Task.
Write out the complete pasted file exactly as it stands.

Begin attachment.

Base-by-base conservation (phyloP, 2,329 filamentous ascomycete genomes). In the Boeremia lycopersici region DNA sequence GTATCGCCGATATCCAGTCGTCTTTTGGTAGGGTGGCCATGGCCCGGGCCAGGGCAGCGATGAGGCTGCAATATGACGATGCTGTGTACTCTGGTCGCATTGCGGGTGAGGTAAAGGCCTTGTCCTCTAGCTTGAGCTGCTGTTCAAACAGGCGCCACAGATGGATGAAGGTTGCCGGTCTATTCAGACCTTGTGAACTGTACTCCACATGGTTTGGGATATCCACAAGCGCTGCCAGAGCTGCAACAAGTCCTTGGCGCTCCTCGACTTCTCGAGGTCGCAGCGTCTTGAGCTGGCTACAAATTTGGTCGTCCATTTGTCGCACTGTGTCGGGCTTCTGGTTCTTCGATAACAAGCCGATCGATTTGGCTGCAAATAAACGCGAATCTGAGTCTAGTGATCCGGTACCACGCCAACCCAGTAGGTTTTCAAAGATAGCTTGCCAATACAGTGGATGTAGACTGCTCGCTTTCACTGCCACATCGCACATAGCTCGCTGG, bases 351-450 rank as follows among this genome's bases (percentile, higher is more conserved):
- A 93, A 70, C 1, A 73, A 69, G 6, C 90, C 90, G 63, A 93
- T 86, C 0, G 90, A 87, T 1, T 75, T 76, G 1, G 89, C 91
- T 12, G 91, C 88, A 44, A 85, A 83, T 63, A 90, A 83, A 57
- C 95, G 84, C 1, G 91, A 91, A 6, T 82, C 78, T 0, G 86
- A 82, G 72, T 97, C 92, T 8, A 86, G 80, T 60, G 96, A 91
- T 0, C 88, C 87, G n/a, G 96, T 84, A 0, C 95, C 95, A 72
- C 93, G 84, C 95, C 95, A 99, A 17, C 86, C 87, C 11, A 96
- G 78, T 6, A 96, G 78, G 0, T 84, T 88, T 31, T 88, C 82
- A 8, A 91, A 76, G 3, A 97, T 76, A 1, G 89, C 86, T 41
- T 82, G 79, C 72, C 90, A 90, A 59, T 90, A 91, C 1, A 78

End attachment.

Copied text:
Base-by-base conservation (phyloP, 2,329 filamentous ascomycete genomes). In the Boeremia lycopersici region DNA sequence GTATCGCCGATATCCAGTCGTCTTTTGGTAGGGTGGCCATGGCCCGGGCCAGGGCAGCGATGAGGCTGCAATATGACGATGCTGTGTACTCTGGTCGCATTGCGGGTGAGGTAAAGGCCTTGTCCTCTAGCTTGAGCTGCTGTTCAAACAGGCGCCACAGATGGATGAAGGTTGCCGGTCTATTCAGACCTTGTGAACTGTACTCCACATGGTTTGGGATATCCACAAGCGCTGCCAGAGCTGCAACAAGTCCTTGGCGCTCCTCGACTTCTCGAGGTCGCAGCGTCTTGAGCTGGCTACAAATTTGGTCGTCCATTTGTCGCACTGTGTCGGGCTTCTGGTTCTTCGATAACAAGCCGATCGATTTGGCTGCAAATAAACGCGAATCTGAGTCTAGTGATCCGGTACCACGCCAACCCAGTAGGTTTTCAAAGATAGCTTGCCAATACAGTGGATGTAGACTGCTCGCTTTCACTGCCACATCGCACATAGCTCGCTGG, bases 351-450 rank as follows among this genome's bases (percentile, higher is more conserved):
- A 93, A 70, C 1, A 73, A 69, G 6, C 90, C 90, G 63, A 93
- T 86, C 0, G 90, A 87, T 1, T 75, T 76, G 1, G 89, C 91
- T 12, G 91, C 88, A 44, A 85, A 83, T 63, A 90, A 83, A 57
- C 95, G 84, C 1, G 91, A 91, A 6, T 82, C 78, T 0, G 86
- A 82, G 72, T 97, C 92, T 8, A 86, G 80, T 60, G 96, A 91
- T 0, C 88, C 87, G n/a, G 96, T 84, A 0, C 95, C 95, A 72
- C 93, G 84, C 95, C 95, A 99, A 17, C 86, C 87, C 11, A 96
- G 78, T 6, A 96, G 78, G 0, T 84, T 88, T 31, T 88, C 82
- A 8, A 91, A 76, G 3, A 97, T 76, A 1, G 89, C 86, T 41
- T 82, G 79, C 72, C 90, A 90, A 59, T 90, A 91, C 1, A 78